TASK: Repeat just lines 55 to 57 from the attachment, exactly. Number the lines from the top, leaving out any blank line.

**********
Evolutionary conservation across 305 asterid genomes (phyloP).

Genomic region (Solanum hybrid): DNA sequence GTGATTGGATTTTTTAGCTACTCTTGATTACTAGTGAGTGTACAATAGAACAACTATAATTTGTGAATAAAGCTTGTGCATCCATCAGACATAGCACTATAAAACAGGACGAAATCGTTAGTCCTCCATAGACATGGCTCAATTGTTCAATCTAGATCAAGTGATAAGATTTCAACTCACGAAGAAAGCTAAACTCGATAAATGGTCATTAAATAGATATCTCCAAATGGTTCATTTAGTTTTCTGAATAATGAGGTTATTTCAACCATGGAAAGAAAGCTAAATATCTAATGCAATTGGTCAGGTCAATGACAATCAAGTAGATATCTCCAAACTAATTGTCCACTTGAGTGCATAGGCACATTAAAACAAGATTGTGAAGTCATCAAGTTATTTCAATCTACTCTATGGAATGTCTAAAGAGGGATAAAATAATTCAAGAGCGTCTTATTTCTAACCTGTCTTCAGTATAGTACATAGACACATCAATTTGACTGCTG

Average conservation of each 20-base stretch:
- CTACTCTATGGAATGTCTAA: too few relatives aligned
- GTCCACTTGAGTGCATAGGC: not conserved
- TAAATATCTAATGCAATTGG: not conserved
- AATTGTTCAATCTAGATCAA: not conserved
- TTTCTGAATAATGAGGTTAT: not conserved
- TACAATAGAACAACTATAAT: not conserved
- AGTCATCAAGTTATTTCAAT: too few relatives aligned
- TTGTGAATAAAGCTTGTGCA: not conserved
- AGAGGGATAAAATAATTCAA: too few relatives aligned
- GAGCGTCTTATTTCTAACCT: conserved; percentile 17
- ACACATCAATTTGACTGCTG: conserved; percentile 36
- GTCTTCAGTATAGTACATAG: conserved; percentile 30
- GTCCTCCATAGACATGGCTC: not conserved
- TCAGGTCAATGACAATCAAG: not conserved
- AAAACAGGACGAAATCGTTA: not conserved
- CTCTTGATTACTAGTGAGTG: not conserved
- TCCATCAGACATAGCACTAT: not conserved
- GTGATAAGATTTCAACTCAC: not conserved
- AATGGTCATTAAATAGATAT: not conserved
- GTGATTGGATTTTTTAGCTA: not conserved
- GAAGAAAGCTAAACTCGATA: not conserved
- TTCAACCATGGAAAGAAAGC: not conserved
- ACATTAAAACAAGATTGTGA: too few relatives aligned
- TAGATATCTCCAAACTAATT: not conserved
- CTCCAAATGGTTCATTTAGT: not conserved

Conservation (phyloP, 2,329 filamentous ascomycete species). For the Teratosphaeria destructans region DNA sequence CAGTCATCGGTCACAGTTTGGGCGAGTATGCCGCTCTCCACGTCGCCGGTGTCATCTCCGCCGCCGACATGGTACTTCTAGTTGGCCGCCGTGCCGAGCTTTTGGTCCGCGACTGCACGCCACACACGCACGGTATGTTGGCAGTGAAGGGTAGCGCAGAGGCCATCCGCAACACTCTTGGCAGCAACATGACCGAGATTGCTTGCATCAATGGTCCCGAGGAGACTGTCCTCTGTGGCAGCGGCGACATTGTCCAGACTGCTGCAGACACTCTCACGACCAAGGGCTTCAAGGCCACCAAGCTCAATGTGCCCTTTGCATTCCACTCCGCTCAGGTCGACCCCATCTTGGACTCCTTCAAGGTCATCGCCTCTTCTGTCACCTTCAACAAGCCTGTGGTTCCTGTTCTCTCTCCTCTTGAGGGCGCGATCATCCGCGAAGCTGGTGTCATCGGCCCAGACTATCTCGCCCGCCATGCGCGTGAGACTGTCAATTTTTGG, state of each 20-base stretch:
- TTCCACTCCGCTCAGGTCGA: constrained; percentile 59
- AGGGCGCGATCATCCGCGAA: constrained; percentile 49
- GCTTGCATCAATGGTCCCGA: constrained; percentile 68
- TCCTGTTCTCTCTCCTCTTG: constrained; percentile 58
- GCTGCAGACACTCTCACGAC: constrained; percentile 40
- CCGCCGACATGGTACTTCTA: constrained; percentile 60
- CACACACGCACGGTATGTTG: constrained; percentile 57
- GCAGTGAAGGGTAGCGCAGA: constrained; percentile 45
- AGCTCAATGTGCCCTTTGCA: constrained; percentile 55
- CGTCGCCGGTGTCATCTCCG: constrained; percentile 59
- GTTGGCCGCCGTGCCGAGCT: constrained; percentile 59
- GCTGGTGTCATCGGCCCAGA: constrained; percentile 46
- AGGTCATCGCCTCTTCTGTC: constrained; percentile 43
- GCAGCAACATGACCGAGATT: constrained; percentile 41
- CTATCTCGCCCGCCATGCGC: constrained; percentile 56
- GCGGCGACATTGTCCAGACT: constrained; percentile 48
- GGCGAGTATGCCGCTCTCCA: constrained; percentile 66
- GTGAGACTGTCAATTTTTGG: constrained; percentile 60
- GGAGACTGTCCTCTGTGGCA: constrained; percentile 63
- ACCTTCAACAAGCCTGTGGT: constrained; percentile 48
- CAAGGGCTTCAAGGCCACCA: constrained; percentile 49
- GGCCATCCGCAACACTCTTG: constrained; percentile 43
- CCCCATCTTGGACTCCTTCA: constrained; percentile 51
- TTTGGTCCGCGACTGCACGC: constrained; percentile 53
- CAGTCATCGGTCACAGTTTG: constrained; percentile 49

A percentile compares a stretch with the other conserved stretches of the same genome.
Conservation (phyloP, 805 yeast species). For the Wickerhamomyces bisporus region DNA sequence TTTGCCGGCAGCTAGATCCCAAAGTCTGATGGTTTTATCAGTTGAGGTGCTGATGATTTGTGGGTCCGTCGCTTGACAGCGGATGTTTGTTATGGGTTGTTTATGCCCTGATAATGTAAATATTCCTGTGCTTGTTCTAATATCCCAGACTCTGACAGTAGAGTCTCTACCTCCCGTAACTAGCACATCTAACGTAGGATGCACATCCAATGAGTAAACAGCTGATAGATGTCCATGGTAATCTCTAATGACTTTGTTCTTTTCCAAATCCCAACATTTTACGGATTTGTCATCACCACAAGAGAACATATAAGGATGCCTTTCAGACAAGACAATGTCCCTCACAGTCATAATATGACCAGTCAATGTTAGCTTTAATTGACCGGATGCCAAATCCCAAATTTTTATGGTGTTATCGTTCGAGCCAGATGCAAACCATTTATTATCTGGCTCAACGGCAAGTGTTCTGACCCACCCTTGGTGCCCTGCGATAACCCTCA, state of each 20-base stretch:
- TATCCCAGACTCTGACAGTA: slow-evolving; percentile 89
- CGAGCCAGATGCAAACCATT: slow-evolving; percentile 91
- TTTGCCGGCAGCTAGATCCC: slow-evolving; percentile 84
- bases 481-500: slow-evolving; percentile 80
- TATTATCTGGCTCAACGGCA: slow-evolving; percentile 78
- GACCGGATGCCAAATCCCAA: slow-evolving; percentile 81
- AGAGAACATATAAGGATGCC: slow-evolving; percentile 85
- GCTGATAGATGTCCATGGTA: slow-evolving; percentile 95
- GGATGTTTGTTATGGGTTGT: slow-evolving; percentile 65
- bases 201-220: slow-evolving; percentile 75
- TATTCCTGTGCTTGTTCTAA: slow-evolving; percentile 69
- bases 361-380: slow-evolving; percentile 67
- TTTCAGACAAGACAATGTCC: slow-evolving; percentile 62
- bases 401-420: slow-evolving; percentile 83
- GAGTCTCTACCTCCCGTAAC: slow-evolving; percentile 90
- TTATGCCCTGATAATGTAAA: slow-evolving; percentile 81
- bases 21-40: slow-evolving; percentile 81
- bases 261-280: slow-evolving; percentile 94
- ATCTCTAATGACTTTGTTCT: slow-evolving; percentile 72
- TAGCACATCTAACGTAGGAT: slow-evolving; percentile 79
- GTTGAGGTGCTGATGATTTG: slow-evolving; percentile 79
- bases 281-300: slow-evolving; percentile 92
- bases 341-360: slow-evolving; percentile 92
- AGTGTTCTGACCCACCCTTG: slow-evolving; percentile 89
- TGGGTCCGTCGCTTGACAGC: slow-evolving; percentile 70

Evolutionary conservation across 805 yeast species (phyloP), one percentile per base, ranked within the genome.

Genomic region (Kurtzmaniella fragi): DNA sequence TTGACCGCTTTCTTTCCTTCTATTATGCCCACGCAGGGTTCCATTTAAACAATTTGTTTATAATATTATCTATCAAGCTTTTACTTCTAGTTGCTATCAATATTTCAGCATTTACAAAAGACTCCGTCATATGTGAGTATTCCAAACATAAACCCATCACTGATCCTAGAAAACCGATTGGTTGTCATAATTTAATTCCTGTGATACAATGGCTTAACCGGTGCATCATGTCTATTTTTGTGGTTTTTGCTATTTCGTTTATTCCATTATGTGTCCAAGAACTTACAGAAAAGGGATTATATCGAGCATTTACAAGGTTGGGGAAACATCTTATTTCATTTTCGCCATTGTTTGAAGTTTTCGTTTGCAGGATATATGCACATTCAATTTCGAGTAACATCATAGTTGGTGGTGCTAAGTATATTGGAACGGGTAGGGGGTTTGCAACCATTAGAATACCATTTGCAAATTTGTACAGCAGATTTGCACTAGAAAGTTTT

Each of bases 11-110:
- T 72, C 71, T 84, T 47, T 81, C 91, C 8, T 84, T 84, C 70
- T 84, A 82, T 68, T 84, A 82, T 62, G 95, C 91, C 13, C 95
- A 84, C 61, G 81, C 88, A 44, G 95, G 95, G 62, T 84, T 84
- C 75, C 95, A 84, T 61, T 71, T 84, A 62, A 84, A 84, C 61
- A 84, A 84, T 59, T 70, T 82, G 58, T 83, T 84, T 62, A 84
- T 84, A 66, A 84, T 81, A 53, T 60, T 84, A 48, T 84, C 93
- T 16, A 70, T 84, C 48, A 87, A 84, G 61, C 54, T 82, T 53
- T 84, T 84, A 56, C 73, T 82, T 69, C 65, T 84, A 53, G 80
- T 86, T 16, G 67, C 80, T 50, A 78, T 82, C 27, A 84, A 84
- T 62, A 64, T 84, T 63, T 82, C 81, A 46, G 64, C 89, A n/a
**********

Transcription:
A percentile compares a stretch with the other conserved stretches of the same genome.
Conservation (phyloP, 805 yeast species). For the Wickerhamomyces bisporus region DNA sequence TTTGCCGGCAGCTAGATCCCAAAGTCTGATGGTTTTATCAGTTGAGGTGCTGATGATTTGTGGGTCCGTCGCTTGACAGCGGATGTTTGTTATGGGTTGTTTATGCCCTGATAATGTAAATATTCCTGTGCTTGTTCTAATATCCCAGACTCTGACAGTAGAGTCTCTACCTCCCGTAACTAGCACATCTAACGTAGGATGCACATCCAATGAGTAAACAGCTGATAGATGTCCATGGTAATCTCTAATGACTTTGTTCTTTTCCAAATCCCAACATTTTACGGATTTGTCATCACCACAAGAGAACATATAAGGATGCCTTTCAGACAAGACAATGTCCCTCACAGTCATAATATGACCAGTCAATGTTAGCTTTAATTGACCGGATGCCAAATCCCAAATTTTTATGGTGTTATCGTTCGAGCCAGATGCAAACCATTTATTATCTGGCTCAACGGCAAGTGTTCTGACCCACCCTTGGTGCCCTGCGATAACCCTCA, state of each 20-base stretch:
- TATCCCAGACTCTGACAGTA: slow-evolving; percentile 89